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Re: public key in a verifiable credential

From: Alan Karp <alanhkarp@gmail.com>
Date: Thu, 1 Apr 2021 14:37:40 -0700
Message-ID: <CANpA1Z2EEhfNHcad9eShEsyyTOhSzzALyMPNoRd4jEjB66pYkg@mail.gmail.com>
To: Nikos Fotiou <fotiou@aueb.gr>
Cc: David Chadwick <D.W.Chadwick@kent.ac.uk>, "W3C Credentials CG (Public List)" <public-credentials@w3.org>
On Thu, Apr 1, 2021 at 12:30 PM Nikos Fotiou <fotiou@aueb.gr> wrote:

> For what it's worth, there is no "Bob" in my scenario. By client I mean an
> OAuth 2.0 client endpoint. The only thing a resource server/validator
> should see is a public key included in a token/vc singed by the
> authorization server/issuer.


>
I've seen the same confusion with clients.  People get it in their heads
that the client's public key is something that's registered ahead of time
with the service provider, sort of the way a client secret is.

--------------
Alan Karp


On Thu, Apr 1, 2021 at 12:30 PM Nikos Fotiou <fotiou@aueb.gr> wrote:

> For what it's worth, there is no "Bob" in my scenario. By client I mean an
> OAuth 2.0 client endpoint. The only thing a resource server/validator
> should see is a public key included in a token/vc singed by the
> authorization server/issuer.
>
> Best,
> Nikos
>
> --
> Nikos Fotiou - http://pages.cs.aueb.gr/~fotiou
> Researcher - Mobile Multimedia Laboratory
> Athens University of Economics and Business
> https://mm.aueb.gr
>
> > On 1 Apr 2021, at 8:26 PM, Alan Karp <alanhkarp@gmail.com> wrote:
> >
> > I'm glad to hear that.  My comment was about being careful of the way we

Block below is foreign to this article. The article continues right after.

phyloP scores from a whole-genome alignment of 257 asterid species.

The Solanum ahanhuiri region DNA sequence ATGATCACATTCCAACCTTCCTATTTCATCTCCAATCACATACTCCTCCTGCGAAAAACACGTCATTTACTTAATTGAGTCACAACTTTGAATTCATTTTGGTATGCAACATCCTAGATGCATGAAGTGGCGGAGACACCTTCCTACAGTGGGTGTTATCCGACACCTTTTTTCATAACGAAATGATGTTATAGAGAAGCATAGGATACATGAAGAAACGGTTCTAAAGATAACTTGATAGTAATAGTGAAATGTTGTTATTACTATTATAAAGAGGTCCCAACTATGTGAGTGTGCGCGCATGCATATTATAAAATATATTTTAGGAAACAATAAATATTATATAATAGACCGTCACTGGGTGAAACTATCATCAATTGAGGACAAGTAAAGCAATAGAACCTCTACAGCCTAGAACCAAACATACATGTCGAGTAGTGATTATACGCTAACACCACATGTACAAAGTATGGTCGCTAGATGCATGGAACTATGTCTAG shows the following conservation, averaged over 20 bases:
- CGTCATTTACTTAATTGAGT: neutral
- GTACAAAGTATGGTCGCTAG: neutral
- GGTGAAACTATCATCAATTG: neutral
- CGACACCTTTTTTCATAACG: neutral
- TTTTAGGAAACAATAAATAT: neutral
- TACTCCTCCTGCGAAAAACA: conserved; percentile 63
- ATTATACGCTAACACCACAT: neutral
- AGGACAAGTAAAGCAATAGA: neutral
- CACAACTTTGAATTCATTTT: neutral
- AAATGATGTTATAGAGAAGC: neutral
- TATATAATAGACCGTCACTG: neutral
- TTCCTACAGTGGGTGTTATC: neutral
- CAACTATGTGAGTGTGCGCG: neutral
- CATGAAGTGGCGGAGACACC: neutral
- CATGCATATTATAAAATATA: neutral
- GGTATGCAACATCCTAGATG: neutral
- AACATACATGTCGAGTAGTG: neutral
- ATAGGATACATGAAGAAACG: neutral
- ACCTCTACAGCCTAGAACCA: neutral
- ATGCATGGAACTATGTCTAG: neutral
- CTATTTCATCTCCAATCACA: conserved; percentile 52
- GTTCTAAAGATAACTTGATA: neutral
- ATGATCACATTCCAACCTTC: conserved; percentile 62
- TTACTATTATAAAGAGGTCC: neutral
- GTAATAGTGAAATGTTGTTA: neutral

> explain things, because of some bad experiences I've had when I was sloppy
> in my wording.  When you say "Bob's public key," many people take that to
> mean a well-known key validated by some certificate authority.  I have
> encountered less confusion when saying, "A public key provided by Bob" or
> even better "A public key provided by Bob for this purpose."  There's still
> sometimes confusion, just less frequently.
> >
> > --------------
> > Alan Karp
> >
> >
> > On Thu, Apr 1, 2021 at 10:10 AM David Chadwick <D.W.Chadwick@kent.ac.uk>
> wrote:
> >
> >
> > On 01/04/2021 17:23, Alan Karp wrote:
> >> On Thu, Apr 1, 2021 at 9:09 AM David Chadwick <D.W.Chadwick@kent.ac.uk>
> wrote:
> >> By  Oauth "client" key you actually mean the subject's (in VC
> terminology) public key. Thus the subject ID is the natural place to put
> this. Using a DID as the subject's ID is either a direct or indirect way of
> referencing the subject's public key. So all VCs do this.
> >>
> >>
> >> There are many reasons why you would like an authorization certificate
> to be issued to a one-off public key.  Using the term "client key" doesn't
> preclude that but does get people thinking you are referring to the
> client's one and only key.  The same applies to using a DID.  You can
> create a DID on the fly, but most people don't think that way.
> > Indeed, and this is exactly what our VC systems does :-)
> >
> > Kind regards
> >
> > David
> >
> >>
> >> --------------
> >> Alan Karp
>
>
Received on Thursday, 1 April 2021 21:38:05 UTC

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